Friday Jottings: One’s extremist is another’s saviour Part 1

WHILE surprises in the on-going Qatar World Cup relating to once-considered soccer minnows defeating those deemed to be pedigreed footballing nations hogged the limelight, a side issue is fast threatening to diminish the excitement.

It is the burning debate, or rather protests, by mostly participating Western nations that their football captains be allowed to wear the One Love arm band. The One Love arm band symbolises support for inclusiveness and non-discrimination but to most, it actually supports LGBTQIA.

The problem is that it is a crime for same sex liaisons in Qatar and can even be punishable by death, thus the ban of the use of the One Love arm band and to which FIFA, the governing football body concurs, making it possible for captains insisting on wearing them getting the yellow card.

To the Qataris, the law of their land must be respected especially when Islam is the foundation.

But for the Western nations and propagators of One Love it is a fundamental human right that must be accepted, if not imposed, on all and sundry, regardless whether it is a crime or it is against the creed of others.

Malaysia is not directly involved as it is not participating in the World Cup, not from the lack of interest but more because its team is very much wanting.

But the debate on same sex relations and transgender et al, had been simmering within and frequently used as a taunt to any Malay leader deemed to subscribe to the more liberal philosophy which is equated to supporting the LGBTQIA.

Pakatan Harapan leaders are not spared of such taunts and it is widely used by their main opponents – Perikatan Nasional and Barisan Nasional.

Whether such taunts had much impact on PH’s election performance is anybody’s guess and since it has now formed the Government and assumed the Prime Ministership it may be an issue swept under the carpet until the need arises during a political conflict and face-offs.

It is merely one of the factors on the side-lines used by some of PH’s opponents to influence the Malay electorate on the measure or the lack of the coalition’s Malayness and leanings towards Islam.

But the measure of PH’s Malay and Islamic credentials is the overarching consideration in the voting trend among the Malay voters.

According to scholar Bridget Welsh in her comments in Malaysiakini, PH only secured 11 percent of the Malay votes compared with 25 in the 2018 polls while its share of Chinese and Indian voters was 94 and 83 percent respectively.

In terms of MPs, of PH’s 82 seats, 31 were Malays and 51 were non-Malay/non-Muslim Bumiputera.

In other words, in so far as Malay voters, except for those who supported PH, the coalition does not represent them and instead the non-Malays.

Some may find such discussion unfruitful and counter-productive to move forward.

But, to ignore it is doing so at their own peril as suffered by the PH Government in 2018 that saw the Sheraton Move and its downfall less than two years in office.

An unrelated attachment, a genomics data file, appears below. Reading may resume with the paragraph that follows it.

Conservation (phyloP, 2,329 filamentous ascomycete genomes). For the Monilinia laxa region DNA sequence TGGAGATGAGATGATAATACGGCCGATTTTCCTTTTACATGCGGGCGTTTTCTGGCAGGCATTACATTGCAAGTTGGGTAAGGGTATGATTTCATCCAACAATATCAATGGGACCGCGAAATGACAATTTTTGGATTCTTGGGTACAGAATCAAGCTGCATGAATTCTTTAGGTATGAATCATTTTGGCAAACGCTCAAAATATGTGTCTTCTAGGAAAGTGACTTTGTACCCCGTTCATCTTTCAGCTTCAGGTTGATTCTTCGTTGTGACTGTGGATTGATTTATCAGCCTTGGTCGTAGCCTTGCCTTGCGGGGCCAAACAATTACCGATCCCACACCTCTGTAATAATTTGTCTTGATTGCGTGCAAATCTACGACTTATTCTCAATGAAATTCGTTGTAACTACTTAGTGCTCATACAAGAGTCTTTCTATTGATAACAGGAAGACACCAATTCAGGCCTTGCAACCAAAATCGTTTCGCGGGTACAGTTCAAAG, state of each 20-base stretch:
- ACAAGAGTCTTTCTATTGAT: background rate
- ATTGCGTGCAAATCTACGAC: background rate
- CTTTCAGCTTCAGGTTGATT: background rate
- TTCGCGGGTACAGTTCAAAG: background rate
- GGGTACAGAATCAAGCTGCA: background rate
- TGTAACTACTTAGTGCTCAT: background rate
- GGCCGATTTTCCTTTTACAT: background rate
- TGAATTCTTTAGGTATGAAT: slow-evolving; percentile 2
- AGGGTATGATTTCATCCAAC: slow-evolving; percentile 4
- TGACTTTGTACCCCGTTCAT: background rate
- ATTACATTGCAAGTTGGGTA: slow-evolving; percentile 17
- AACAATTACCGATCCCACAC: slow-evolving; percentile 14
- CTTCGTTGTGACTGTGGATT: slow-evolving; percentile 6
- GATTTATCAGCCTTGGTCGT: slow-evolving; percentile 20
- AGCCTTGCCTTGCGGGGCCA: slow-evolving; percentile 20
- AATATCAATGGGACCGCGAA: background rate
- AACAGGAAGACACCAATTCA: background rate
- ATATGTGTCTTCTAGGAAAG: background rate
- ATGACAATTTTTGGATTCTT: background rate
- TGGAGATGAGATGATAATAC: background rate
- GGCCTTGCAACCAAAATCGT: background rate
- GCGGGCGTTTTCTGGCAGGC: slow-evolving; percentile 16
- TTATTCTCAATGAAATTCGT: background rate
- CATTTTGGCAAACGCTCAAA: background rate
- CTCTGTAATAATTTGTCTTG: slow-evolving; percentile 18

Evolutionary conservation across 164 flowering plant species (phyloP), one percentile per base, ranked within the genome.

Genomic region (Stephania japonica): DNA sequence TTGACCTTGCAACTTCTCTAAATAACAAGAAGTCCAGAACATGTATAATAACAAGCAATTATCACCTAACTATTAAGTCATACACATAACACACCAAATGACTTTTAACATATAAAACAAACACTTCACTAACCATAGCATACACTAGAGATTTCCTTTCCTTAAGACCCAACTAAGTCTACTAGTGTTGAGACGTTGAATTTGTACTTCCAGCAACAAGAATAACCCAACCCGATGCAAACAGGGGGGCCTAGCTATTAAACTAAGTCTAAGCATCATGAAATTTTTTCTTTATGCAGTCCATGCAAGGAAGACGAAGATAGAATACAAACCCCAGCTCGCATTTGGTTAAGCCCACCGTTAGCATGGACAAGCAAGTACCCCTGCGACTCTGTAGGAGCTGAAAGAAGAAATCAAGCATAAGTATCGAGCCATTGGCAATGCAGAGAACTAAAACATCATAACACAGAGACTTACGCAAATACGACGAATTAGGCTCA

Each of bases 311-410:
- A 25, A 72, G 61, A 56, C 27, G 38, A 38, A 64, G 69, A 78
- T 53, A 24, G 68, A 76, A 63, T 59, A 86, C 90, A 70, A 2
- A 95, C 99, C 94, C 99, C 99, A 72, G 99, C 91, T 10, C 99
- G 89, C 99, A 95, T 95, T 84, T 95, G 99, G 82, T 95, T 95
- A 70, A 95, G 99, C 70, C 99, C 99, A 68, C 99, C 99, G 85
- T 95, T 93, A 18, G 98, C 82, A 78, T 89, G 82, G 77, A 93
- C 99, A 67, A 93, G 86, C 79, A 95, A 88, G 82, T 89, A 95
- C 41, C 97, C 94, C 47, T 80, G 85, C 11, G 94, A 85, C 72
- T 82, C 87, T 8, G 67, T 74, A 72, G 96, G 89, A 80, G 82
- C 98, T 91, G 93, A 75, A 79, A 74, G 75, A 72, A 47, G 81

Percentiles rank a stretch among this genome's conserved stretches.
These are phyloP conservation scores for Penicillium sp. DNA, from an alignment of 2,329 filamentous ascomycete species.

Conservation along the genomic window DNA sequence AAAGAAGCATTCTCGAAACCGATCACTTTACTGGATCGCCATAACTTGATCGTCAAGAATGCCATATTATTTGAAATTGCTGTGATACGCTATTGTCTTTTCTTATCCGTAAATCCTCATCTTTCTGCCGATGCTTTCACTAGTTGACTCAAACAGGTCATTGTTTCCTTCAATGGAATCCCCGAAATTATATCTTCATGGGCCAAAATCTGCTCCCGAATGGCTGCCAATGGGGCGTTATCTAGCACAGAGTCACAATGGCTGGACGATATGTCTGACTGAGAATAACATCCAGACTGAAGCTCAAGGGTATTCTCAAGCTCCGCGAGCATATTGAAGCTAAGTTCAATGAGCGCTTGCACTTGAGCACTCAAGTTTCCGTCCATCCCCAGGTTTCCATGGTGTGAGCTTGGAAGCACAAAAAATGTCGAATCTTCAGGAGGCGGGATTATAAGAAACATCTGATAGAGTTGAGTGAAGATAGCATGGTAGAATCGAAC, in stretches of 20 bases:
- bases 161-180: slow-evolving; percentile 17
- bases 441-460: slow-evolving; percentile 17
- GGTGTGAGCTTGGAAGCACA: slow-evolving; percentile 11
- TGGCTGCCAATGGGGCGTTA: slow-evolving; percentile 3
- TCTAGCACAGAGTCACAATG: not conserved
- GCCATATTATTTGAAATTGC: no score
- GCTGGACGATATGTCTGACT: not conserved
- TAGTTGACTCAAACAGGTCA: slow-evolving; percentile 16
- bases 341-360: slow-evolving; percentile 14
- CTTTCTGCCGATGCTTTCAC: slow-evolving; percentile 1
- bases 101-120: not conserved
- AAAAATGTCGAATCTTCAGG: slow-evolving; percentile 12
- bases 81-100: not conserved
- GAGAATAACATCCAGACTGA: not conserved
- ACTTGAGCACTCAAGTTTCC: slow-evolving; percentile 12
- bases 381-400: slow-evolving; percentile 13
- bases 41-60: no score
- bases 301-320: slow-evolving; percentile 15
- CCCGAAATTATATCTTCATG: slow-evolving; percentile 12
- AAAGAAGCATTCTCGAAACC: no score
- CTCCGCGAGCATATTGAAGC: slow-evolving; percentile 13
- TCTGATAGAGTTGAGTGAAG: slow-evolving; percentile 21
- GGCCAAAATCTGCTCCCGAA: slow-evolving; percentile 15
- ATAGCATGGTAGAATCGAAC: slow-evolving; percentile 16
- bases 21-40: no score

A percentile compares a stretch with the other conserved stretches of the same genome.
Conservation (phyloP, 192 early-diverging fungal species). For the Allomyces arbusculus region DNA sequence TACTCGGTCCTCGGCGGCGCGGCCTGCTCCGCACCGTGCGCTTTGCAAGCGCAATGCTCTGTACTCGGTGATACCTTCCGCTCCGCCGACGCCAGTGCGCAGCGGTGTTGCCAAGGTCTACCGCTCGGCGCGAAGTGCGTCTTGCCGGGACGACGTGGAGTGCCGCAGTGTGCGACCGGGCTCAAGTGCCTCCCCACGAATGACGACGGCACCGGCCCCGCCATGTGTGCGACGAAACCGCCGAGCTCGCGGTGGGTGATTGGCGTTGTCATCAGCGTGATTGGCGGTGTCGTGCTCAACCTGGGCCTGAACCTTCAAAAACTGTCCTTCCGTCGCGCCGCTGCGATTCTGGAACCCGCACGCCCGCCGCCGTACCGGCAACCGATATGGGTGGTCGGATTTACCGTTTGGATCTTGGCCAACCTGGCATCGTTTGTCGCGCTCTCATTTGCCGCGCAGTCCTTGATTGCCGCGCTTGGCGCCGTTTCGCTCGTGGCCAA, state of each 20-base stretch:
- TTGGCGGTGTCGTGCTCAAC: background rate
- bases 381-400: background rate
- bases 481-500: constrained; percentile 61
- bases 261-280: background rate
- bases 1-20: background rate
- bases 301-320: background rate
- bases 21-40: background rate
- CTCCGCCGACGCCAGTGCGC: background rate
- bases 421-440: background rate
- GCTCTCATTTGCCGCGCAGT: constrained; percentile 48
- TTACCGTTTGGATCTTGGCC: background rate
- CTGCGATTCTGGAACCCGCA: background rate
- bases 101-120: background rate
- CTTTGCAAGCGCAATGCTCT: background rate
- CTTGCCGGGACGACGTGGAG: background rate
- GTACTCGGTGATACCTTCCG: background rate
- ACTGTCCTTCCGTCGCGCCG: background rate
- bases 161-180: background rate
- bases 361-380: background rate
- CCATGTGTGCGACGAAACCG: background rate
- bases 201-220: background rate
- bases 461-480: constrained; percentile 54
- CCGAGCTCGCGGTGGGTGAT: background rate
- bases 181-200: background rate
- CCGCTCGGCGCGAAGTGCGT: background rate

Yet, for PH this time around, it may have better luck as it had secured Umno/BN in total as part of the unity Government.

On the flip side, it may have brought a monster into its midst and for it to make its work easier from inside out.

Yet again, Umno/BN is no more the Malay representation.

The results of all the competing Malay parties proved just that. The Tun Dr Mahathir Mohamad-led Gerakan Tanah Air/Parti Pejuang Tanah Air attempted to be the alternative to Umno which all other parties had successfully cornered it as a party made up of kleptocrats and corrupt leaders.

The success of the campaign is obvious as Umno/BN was reduced to merely 26 (the other 4 from BN components) from 54 (BN’s 25) in 2018.

In many ways than not, the Malays’ disaffection towards Umno since 2018 had continued and they had turned to Perikatan Nasional which had 71 Malay MPs and two non-Malays.

GTA/Pejuang’s attempt to position itself as the alternative to Umno did not work and obviously, its labelling of PN as a party of traitors and turncoats had no appeal to the Malay electorates.

Instead, to the Malays voting for PN, which had PAS as its anchor, did not see the Sheraton Move as an act of betrayal but rather a crucial act to save the Malays from the clutches of PH, the DAP in particular.

While the more articulate and urbane supporters of PH had managed to paint PN as being right wing and Muslim fundamentalists, using the Taliban-tag for good measures for their non-Malay and liberal Malay supporters, the rest of the Malay electorate retreated deeper into their own enclave, determined to support the PN at whatever cause.

With PAS’s efficient and committed machinery, the result saw the green wave sweeping across the Malay states and for the first time in post-independent Malaya and Malaysia’s election history, the Islamists now has the single largest bloc of seats in Parliament.

To the Malay liberals, for the lack of better term, and the non-Malays, it is the awakening of the green monster.

To the rest of the Malays, their saviour and redemption is nigh. 

Note: The next column will address the Ketuanan Melayu, Malay first, the hypocrisy, the irony and other jarring notes of the Malaysian symphony.


Shamsul Akmar is an editor at The Malaysian Reserve.

 
 

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